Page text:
The ultimate goal is to minimise the number of injuries or deaths resulting from cargo-related accidents, plus reduce the amount of freight lost or damaged, while also addressing environmental concerns.
Behind several projects now being developed is the acceptance that common standards on cargo handling are necessary, and that safety, security, health and environmental matters should not be regarded as competitive issues.
“There is an enormous leverage effect from working together,” says Dirk Vande Velde, corporate manager for MSC Chemical Transports and one of the driving forces behind the array of ideas now being pursued.
Rather than take action in response to incidents, or wait for P&I advisory circulars to be distributed, those involved in the various projects want to see far more proactive steps taken to prevent accidents in the first place.
That means co-operating in areas where there should be no commercial element, while also bringing in scientists and other experts for their professional analytical skills and advice on, for example, on the best way to reduce cargo-related pollution.
Momentum has been gathering since a group of carriers, led by Mediterranean Shipping Co and Maersk Line, launched the Cargo Incident Notification System last year. Lines are building a database documenting incidents in 0rder to determine any patterns or particular high-risk cargo types.
Rapid alerts can be sent out in an emergency, while the network also enables members to exchange information on best practice container handling.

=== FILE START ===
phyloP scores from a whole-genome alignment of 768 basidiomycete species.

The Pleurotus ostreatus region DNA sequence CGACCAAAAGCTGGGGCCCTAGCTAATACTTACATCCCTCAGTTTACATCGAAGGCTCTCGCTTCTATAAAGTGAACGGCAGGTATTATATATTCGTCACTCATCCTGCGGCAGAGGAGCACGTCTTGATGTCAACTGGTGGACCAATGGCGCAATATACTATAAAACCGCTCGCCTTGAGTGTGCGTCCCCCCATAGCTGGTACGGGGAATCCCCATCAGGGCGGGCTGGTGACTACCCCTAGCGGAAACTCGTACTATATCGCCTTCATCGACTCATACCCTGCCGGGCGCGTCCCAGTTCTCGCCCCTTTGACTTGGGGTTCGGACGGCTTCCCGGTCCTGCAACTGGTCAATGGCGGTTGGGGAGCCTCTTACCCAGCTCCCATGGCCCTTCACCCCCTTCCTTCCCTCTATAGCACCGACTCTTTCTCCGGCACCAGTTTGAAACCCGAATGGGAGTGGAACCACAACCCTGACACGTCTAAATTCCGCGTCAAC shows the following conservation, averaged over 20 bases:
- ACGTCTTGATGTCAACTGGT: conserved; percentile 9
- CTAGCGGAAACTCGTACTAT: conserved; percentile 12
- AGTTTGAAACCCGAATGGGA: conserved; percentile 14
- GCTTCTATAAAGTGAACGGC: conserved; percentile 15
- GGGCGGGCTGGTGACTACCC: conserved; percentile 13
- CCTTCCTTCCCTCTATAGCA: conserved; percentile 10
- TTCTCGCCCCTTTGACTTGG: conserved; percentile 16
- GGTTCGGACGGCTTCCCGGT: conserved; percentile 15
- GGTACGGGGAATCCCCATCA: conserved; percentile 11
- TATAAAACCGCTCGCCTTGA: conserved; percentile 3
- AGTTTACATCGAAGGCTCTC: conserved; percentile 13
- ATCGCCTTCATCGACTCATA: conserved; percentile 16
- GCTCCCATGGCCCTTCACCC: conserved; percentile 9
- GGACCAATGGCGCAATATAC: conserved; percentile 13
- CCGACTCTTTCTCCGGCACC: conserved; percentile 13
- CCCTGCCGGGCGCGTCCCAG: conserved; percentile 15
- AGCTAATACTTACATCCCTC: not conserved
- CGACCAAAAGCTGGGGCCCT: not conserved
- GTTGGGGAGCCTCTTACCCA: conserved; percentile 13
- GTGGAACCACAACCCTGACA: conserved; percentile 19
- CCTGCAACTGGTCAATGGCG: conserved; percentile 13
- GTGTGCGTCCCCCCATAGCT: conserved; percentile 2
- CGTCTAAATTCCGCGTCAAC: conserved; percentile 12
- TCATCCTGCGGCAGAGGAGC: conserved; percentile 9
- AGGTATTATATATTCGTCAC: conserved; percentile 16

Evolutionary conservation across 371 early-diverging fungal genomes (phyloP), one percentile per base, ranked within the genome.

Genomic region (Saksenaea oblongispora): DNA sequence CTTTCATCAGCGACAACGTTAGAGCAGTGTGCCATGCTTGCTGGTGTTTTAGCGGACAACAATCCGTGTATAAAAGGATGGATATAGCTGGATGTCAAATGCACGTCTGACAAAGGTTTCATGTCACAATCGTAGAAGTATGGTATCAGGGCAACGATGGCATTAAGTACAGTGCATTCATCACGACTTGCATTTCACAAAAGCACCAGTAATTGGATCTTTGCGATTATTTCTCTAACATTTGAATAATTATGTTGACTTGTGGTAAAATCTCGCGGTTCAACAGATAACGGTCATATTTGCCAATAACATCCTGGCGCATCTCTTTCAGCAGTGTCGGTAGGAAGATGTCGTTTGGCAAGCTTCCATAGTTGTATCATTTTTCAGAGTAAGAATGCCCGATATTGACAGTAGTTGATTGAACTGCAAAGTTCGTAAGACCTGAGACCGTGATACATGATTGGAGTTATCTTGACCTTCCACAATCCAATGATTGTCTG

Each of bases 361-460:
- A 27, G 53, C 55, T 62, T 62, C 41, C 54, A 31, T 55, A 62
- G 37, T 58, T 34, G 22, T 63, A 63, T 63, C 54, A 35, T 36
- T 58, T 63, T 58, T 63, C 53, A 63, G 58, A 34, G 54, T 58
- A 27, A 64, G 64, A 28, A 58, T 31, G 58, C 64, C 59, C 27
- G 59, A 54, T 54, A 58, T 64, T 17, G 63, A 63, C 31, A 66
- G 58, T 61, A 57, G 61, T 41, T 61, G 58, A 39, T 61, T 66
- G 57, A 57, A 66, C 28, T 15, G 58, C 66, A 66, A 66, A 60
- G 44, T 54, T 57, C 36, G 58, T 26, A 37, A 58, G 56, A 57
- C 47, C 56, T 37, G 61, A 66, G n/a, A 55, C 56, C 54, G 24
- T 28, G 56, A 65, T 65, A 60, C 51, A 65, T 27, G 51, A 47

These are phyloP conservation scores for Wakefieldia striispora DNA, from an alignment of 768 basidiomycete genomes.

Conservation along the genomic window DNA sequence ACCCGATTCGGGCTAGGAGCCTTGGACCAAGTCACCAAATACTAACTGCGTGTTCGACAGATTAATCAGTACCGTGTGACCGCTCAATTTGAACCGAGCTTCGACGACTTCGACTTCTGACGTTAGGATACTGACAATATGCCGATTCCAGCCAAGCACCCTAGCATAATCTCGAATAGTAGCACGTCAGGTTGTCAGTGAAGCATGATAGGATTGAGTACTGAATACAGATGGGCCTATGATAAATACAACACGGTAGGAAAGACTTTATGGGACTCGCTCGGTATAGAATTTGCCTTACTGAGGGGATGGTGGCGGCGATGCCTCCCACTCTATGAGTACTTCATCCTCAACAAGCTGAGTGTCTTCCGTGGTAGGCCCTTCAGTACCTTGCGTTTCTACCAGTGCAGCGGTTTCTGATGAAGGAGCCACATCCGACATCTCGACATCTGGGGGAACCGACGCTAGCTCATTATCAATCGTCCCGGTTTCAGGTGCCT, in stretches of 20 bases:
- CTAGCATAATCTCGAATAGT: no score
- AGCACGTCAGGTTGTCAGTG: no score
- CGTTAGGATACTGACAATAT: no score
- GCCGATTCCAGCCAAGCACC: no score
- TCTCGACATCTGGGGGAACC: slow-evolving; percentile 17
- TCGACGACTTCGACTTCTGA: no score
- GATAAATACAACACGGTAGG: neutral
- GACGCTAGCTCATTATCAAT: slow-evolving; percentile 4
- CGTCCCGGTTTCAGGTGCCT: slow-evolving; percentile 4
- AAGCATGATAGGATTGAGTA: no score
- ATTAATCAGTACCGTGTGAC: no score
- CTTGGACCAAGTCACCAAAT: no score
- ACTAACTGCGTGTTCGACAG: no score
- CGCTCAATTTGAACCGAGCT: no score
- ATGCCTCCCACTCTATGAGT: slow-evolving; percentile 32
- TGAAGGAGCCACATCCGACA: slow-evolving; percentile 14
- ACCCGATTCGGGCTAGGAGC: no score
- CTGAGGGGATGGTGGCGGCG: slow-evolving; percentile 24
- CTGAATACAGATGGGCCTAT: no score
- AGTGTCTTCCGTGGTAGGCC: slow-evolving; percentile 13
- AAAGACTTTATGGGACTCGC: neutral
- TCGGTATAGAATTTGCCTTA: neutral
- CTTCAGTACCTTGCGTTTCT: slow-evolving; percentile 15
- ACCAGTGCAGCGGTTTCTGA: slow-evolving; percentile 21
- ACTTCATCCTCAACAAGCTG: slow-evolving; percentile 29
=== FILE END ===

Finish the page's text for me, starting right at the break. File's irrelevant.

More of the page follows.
From an initial five founders, the Cins organisation now has 24 members, according to Mr Vande Velde, the group’s chairman and also director of environmental and social business affairs for MSC. More are expected to join soon.
Also working with Cins members are the mutual insurer TT Club, and the International Group of P&I Clubs.
Since its launch 18 months ago, Cins has made considerable progress , with one decision being better communications between carriers that are members of vessel-sharing agreements. Another was agreement on the distribution of warnings about counterfeit pesticides.
The group was also active last year, following the meltdown of a nuclear reactor in Japan after the tsunami, implementing safety procedures in order to avoid radioactive contamination of containers and cargo.
In an update on Cins and the network that has been established, Mr Vande Velde says members have also found that using a common database and standards can save plenty of money.
Cins now has one year’s worth of information and data available that has been analysed, enabling safety steps to be taken where necessary.
Since its inception, Cins has made it clear it is acutely aware of antitrust law, and has built systems that ensure no commercially sensitive information is ever exchanged.
Cins members decided recently they wanted to restrict the network to container lines only. But with interest in broadening the concept to other parts of the supply chain, work is already well advanced on a separate Sustainable Ports and Shipping Network.
This network will enable information related to dangerous or potentially hazardous materials to be even more widely shared by all those involved in handling or transporting containers, both at sea and ashore.
It aims to bring together owners and operators, port authorities, terminals, cargo interests, flag states, classification societies and other stakeholders.
Initial modules include a safety toolbox on standardised emergency response systems, and an eco ship and port toolbox that will collect data and offer solutions on how to reduce energy use and emissions from logistics activities.